Legislation will ensure families receive timely notifications of any health complications of incarcerated family members
Families across Georgia have suffered from the prison system’s failure to notify people of their relatives’ health issues
Washington, D.C. — U.S. Senators Jon Ossoff (D-Ga.) and John Kennedy (R-LA) today introduced new bipartisan prison transparency legislation.
The Senators’ bipartisan Family Notification of Death, Injury, or Illness in Custody Act of 2022 will ensure family members are notified in a timely and compassionate manner about any health challenges of loved ones while in custody.
The bipartisan bill would require the Department of Justice to establish best practices for this notification process by issuing central guidance to the Federal Bureau of Prisons (BOP) and local and state institutions.
“Too often, the families of those incarcerated never find out about a serious illness, a life-threatening injury, or even the death of a loved one behind bars. That’s why we introduced this bipartisan reform legislation,” Sen. Ossoff said.
“This is about good policy. Families have the right to know about the wellbeing of their loved ones, and our bill would simply make sure that happens,” said Sen. Kennedy.
“This bill, the Family Notification of Death, Injury, or Illness in Custody Act of 2022, provides an important step toward creating a national standard for notifying next of kin when someone in federal custody becomes ill or dies. Too often, family members do not receive critical updates about the health and well-being of their loved ones in a timely manner,”said Nicholas Turner, president and director of the Vera Institute of Justice. “This legislation reaffirms the basic compassion, dignity, and fairness that all people should be afforded.”
Click here to read the Family Notification of Death, Injury, or Illness in Custody Act of 2022.
Families across Georgia have suffered from the prison system’s failure to notify people of their relatives’ health in recent years:
According to The Atlanta Journal-Constitution, an inmate had fallen and suffered from serious injuries in a Clayton County Jail, including a collapsed lunch that required hospitalization. Her daughter was never alerted about her hospitalization and only received notice of her death once the mother’s longtime boyfriend attempted to visit the jail and was told that she was no longer there. Neither the boyfriend nor the daughter was provided with additional information on the mother’s death.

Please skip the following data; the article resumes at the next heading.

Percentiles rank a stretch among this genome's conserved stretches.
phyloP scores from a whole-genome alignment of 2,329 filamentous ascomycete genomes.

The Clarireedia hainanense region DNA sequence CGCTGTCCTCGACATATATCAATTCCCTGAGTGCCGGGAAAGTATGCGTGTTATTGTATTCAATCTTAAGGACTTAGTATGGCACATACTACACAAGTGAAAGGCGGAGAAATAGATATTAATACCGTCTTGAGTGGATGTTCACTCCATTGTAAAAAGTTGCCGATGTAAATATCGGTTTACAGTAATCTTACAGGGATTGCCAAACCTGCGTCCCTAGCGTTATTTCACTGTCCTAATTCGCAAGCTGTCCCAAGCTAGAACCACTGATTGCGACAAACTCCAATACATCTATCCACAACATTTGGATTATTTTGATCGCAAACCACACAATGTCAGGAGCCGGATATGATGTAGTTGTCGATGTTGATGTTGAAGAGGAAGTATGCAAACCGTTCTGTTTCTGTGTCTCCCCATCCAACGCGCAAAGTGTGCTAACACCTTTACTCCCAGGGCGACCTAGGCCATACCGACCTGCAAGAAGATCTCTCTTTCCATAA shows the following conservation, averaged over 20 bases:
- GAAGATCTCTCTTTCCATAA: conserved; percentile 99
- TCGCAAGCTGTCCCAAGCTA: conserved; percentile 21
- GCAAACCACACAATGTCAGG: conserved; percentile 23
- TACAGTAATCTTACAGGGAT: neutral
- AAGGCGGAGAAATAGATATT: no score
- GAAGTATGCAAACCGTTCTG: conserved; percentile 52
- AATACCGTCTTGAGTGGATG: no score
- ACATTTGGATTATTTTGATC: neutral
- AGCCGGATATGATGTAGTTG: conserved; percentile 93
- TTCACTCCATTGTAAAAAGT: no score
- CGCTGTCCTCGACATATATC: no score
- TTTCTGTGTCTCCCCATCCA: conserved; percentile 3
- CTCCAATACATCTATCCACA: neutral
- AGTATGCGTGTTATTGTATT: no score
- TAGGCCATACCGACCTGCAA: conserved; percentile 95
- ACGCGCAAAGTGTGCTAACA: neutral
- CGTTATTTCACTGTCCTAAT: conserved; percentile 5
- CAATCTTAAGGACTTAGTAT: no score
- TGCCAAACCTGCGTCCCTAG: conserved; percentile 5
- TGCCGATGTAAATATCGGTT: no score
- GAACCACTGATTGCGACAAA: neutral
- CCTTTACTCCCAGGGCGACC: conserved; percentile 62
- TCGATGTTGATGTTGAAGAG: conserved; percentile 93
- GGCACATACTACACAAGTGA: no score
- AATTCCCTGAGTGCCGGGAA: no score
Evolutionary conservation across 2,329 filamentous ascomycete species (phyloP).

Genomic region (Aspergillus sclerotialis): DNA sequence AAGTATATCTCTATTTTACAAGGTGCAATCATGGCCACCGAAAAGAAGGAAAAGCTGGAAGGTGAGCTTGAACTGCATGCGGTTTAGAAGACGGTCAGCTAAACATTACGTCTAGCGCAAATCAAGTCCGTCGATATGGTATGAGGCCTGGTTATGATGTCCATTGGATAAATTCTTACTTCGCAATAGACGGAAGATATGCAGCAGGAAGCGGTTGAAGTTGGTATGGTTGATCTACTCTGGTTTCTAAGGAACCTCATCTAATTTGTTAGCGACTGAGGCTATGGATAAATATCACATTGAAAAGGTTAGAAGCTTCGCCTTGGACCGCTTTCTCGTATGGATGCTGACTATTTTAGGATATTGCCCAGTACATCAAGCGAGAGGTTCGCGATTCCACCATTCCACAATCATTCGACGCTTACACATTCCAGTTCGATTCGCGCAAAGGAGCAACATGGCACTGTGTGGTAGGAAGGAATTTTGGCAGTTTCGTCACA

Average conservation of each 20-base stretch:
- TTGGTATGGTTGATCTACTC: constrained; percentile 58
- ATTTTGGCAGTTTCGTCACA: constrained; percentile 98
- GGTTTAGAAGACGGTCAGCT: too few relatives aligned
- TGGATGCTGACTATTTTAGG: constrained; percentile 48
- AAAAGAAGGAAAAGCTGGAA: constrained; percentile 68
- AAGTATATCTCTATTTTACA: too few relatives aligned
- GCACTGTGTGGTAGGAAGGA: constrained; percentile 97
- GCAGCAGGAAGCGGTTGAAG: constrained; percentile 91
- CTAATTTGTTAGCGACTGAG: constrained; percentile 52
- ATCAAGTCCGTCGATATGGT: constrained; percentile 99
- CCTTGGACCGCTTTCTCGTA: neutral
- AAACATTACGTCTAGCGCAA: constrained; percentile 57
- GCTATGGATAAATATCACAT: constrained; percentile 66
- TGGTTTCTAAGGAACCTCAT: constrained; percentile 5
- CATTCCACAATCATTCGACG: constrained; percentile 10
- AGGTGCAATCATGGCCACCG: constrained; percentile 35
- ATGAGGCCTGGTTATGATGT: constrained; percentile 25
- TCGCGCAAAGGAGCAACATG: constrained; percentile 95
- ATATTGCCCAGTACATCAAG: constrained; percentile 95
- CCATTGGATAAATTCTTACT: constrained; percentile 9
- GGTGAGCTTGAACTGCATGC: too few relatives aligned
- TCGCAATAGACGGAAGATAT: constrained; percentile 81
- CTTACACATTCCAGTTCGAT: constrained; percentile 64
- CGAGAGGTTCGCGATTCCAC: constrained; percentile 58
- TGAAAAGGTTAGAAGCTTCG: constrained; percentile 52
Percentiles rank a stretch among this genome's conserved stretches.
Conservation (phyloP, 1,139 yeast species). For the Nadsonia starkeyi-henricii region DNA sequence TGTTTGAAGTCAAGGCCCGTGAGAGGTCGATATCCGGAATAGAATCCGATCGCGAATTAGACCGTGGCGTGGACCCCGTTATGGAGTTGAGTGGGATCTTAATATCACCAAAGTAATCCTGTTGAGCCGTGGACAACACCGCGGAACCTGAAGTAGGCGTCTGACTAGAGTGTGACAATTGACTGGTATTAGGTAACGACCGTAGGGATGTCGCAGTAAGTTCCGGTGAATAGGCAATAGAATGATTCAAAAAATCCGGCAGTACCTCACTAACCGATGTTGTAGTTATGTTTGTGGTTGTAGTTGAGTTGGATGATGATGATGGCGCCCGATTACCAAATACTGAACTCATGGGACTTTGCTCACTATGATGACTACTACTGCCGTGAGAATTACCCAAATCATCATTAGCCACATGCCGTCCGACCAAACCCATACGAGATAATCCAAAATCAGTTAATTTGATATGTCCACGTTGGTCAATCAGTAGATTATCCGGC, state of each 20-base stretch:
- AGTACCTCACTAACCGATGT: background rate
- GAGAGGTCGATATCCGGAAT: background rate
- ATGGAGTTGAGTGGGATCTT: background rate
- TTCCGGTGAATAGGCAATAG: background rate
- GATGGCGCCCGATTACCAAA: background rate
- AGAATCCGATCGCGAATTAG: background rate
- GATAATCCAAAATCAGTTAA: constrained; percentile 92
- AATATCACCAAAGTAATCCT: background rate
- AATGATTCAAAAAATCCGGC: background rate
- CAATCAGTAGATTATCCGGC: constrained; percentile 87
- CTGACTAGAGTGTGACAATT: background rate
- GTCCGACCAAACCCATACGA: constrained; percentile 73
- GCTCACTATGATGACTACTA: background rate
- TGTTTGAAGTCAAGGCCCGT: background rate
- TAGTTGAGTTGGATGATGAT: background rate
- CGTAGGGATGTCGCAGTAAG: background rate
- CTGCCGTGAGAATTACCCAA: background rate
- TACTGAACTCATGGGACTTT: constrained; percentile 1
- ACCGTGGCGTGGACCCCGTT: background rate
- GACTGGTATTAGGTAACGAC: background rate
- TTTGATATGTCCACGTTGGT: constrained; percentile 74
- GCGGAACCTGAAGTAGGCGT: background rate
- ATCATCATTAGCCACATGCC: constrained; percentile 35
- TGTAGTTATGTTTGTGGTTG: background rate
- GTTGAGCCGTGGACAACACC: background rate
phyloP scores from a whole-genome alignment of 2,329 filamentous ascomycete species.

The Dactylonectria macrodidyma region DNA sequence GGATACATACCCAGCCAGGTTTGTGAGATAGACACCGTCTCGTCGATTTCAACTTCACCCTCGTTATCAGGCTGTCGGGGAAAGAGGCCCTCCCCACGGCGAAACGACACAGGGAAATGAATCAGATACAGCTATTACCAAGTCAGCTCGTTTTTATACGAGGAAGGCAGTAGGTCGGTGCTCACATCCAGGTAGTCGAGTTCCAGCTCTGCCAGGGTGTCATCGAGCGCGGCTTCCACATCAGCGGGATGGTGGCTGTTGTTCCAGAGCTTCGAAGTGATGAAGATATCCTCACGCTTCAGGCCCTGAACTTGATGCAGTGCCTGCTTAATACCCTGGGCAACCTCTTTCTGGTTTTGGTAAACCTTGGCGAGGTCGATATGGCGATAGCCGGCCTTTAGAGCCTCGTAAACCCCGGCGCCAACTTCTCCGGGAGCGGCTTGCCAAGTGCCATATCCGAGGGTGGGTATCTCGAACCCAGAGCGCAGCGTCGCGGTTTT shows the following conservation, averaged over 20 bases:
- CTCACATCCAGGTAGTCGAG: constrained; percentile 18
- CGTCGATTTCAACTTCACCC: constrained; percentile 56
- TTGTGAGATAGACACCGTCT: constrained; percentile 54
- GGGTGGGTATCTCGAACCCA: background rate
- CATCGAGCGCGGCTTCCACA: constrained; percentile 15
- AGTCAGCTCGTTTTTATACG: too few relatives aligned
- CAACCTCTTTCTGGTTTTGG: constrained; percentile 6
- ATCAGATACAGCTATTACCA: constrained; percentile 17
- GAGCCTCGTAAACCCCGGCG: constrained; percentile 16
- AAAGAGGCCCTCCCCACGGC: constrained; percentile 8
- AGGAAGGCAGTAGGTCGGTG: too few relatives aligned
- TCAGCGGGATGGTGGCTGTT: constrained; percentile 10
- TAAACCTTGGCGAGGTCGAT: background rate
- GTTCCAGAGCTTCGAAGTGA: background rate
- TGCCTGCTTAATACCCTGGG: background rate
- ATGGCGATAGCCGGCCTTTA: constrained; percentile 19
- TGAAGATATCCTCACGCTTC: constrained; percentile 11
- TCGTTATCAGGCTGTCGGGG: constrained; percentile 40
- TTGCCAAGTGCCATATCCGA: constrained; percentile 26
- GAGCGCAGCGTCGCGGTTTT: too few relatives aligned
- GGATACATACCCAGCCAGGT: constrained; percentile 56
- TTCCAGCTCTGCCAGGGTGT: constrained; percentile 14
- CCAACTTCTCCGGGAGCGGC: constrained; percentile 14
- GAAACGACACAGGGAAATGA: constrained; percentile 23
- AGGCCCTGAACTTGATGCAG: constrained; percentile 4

In South Georgia, a woman was only notified of her father’s death at Valdosta State Prison after a letter was returned to her stamped, “Return to sender: inmate dead.” She was then unable to obtain any further information about her father’s death from prison officials.
In March of 2020, a mother in Macon was notified by an incarcerated individual, and not by Macon State Prison’s staff, that her 23-year-old son was stabbed to death.
Sen. Ossoff has been a longtime advocate for improving transparency in the U.S. prison system.
Last year, the Senate passed Sens. Ossoff and Grassley’s bipartisan Prison Camera Reform Act of 2021, which would require BOP to ensure all correctional facilities have the security camera coverage necessary to protect the civil rights and safety of incarcerated people and staff.
This February, Sens. Ossoff and Braun launched the Senate Bipartisan Prison Policy Working Group to develop policies and proposals that will strengthen oversight of the Federal prison system and improve communications between Congress and the Federal BOP.
Sen. Ossoff also recently joined Senate Minority Leader Mitch McConnell (R-KY) and Senators Rand Paul (R-KY), Kyrsten Sinema (D-AZ), and Mike Lee (R-UT) to introduce legislation that would increase Federal oversight and accountability of the Federal prison system by making the BOP Director a U.S. Senate-confirmed position.